Our society has come a long way over the past few decades with the advent of computers. With the addition of the Internet, it's simply grown by leaps and bounds over what was available to us just 10 years ago.
People can find almost anything on the Web with a simple Google search, from daily news to hardcore pornography.
As a result, though, I sometimes wonder if this seemingly endless supply of visual and audio stimulation is leaving our society somewhat desensitized to the pains of the world? One Website I visit on a nearly daily basis usually has videos that display violent happenings such as beheadings and other individuals being executed. I've even watched a video in which an accused rapist in Mexico was burned alive by an angry mob. No trial, though. It was simply a trial by lynching.
Now, why would I visit such sites, you may ask? While the newspaper I work at may be small compared to others, I take my journalistic responsibility to stay informed on world events very seriously.
While they may be hard for some to swallow, I tend to be OK with most of the videos I've seen. It's interesting to see what mainstream media outlets won't show viewers for fear of public outcry.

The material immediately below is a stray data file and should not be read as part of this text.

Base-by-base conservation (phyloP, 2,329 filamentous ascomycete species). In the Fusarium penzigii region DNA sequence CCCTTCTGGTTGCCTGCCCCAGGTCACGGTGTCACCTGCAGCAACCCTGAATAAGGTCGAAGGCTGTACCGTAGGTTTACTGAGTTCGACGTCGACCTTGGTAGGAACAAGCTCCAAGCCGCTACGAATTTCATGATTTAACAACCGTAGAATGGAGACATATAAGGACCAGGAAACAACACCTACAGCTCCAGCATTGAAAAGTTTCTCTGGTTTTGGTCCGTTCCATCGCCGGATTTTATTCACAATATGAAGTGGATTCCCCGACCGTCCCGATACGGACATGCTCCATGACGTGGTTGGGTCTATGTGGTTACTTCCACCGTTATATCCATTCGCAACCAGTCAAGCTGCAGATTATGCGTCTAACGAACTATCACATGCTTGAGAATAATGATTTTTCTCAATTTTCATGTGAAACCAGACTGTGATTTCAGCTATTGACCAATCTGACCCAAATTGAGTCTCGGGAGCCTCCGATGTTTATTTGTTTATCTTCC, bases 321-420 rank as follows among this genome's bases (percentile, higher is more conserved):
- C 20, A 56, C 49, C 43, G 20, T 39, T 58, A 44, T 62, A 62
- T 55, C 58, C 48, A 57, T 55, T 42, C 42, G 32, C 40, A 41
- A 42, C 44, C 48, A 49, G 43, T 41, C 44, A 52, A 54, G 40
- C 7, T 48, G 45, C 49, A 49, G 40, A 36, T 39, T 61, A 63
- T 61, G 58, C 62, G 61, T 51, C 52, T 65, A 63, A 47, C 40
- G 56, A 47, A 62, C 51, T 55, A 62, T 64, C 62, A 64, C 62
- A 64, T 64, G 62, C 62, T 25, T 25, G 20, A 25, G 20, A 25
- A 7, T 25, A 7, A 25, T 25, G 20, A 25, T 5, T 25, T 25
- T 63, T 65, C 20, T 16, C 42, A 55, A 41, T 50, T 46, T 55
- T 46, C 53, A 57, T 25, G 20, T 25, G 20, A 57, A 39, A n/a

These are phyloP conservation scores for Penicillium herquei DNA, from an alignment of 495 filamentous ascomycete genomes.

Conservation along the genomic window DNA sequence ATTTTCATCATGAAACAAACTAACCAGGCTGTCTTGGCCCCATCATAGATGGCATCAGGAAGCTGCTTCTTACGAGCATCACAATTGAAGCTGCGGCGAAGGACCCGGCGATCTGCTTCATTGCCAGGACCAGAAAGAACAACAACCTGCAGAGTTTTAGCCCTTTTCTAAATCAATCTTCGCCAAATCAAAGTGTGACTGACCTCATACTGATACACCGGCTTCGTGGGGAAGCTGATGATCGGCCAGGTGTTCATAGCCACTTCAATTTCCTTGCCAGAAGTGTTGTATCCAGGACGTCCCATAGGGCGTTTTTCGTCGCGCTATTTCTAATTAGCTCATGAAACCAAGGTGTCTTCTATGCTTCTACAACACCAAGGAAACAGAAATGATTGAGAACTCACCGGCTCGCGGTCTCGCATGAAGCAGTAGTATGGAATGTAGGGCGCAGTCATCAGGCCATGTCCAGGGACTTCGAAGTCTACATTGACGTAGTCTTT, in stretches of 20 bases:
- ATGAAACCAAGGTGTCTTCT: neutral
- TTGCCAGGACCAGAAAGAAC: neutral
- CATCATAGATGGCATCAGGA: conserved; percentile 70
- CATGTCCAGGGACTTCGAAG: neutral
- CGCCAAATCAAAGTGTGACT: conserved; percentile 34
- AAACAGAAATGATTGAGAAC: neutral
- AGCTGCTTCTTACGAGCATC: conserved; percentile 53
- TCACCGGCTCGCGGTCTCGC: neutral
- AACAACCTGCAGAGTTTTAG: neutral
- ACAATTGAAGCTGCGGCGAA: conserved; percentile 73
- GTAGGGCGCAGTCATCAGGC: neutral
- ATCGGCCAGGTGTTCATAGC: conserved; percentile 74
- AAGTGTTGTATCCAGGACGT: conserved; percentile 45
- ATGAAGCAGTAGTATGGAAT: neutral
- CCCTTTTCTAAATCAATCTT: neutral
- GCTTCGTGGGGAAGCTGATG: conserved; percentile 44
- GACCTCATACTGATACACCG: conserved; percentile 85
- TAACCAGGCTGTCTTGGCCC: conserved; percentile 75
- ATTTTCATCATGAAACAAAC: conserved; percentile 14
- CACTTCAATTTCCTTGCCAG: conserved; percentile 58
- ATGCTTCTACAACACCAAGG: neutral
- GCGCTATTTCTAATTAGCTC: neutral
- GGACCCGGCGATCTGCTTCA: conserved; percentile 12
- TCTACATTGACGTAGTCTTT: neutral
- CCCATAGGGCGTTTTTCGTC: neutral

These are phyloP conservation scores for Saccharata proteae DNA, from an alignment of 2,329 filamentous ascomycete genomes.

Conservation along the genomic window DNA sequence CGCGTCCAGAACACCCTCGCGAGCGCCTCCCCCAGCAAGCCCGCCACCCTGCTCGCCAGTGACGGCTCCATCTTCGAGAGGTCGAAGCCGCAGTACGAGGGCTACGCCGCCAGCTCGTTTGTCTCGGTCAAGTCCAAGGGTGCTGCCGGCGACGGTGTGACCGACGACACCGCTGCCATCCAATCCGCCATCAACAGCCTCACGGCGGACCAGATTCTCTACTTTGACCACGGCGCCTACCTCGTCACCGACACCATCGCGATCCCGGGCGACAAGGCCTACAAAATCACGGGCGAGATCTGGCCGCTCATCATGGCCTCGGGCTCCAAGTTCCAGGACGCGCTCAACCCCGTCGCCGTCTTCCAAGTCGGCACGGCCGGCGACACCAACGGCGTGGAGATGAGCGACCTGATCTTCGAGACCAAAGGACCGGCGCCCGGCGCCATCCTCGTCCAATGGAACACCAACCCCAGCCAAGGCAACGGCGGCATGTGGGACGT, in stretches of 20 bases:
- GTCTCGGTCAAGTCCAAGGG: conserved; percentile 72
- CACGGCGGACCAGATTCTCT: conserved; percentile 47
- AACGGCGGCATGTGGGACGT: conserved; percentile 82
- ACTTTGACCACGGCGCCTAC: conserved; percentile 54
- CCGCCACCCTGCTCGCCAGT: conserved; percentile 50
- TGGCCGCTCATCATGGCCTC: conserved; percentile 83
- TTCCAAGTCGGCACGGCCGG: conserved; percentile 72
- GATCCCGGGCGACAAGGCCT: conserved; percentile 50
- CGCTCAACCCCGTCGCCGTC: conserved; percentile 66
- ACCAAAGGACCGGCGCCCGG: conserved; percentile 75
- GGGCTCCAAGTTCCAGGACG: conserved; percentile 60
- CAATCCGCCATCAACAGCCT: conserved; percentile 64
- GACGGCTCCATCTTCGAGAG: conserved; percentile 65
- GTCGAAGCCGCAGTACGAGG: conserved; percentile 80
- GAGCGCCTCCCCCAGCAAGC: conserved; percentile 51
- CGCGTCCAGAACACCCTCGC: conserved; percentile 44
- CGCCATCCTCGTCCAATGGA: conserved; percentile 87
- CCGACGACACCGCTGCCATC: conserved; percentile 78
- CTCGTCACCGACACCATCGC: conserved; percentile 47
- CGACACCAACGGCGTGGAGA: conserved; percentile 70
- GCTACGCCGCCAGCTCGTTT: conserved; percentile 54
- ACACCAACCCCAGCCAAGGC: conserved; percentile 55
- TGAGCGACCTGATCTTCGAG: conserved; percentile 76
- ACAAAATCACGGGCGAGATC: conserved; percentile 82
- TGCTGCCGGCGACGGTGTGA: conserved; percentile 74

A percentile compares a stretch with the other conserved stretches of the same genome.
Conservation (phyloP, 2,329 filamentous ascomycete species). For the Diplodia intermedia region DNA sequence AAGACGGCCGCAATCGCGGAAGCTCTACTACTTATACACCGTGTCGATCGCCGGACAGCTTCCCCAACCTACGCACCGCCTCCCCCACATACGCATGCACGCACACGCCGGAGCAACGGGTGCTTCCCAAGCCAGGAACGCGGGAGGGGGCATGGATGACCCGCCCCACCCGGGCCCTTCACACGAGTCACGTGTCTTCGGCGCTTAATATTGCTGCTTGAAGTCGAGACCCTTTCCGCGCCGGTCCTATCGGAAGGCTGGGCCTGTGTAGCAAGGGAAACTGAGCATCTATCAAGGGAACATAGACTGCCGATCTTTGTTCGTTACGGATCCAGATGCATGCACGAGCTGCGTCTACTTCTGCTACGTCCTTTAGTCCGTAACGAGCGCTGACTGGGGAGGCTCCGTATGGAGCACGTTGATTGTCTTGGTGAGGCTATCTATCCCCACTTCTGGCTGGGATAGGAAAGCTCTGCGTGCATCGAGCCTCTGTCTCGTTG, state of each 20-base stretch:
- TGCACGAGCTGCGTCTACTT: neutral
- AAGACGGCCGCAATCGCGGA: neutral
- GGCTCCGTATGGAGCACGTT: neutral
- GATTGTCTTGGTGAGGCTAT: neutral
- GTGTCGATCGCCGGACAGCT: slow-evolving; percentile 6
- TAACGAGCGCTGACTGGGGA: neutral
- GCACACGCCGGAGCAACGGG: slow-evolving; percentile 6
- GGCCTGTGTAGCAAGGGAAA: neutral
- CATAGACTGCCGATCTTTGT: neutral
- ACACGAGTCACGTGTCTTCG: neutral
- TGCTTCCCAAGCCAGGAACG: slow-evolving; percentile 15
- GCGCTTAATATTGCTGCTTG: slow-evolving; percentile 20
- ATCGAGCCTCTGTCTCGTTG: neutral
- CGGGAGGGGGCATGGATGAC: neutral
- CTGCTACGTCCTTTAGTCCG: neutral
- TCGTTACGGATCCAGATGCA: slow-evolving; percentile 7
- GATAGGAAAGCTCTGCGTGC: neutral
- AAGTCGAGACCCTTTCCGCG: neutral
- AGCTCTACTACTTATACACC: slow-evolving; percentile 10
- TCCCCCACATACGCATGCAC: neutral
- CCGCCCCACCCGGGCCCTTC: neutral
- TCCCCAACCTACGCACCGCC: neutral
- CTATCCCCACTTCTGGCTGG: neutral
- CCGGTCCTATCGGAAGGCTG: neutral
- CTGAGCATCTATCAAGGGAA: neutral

Does that mean I'm desensitized to violence in all of its forms since I've seen pretty much every way a human being can be killed, whether it's by their own hand or someone else's? I don't really think so.
In some way I think exposing myself to this content has armed me with a (disturbing) reminder about the mortality of us all, including myself. It has served its purpose in ways I don't think I'll ever really be able to explain, no matter how hard I try.
But desensitized? I think not. I attended a Cirque de Soleil show in Corpus Christi over the weekend titled, "Saltimbanco." During the program, which I thoroughly enjoyed due to the choreography and theatrics of the performers, my girlfriend and I joined thousands of others in attendance in frightful silence.
A trapeze performance was taking place that involved two young women who were swinging dangerously high above the stage with no safety net or cushion. They let themselves fall and hang upside down using only their feet and legs to hang on to one another.
During the entire time, my imagination was running rampant as I envisioned one of them missing a hold or losing her grip, causing a cascade of screams to be heard as the young woman plummeted towards the stage.
Instead, the performers reached the end of their routine and made their way down to the stage safely before exiting to much applause and a wave of relieved sighs. For me, I needed a moment to stop my sweating hands from shaking before I joined in the cheers.
It was at that moment that I realized that no matter how many videos I've seen, nor how indifferent I think I am about death, nothing will ever seem to calm the fear I have of seeing death firsthand.
In some ways, I find that to be extremely disappointing, and yet, somehow, serenely comforting. I'm sure there are others out there who can relate, even if it's not entirely.
Tim Olmeda is the news editor for the Nueces County Record Star. Readers may contact him via e-mail at firstname.lastname@example.org.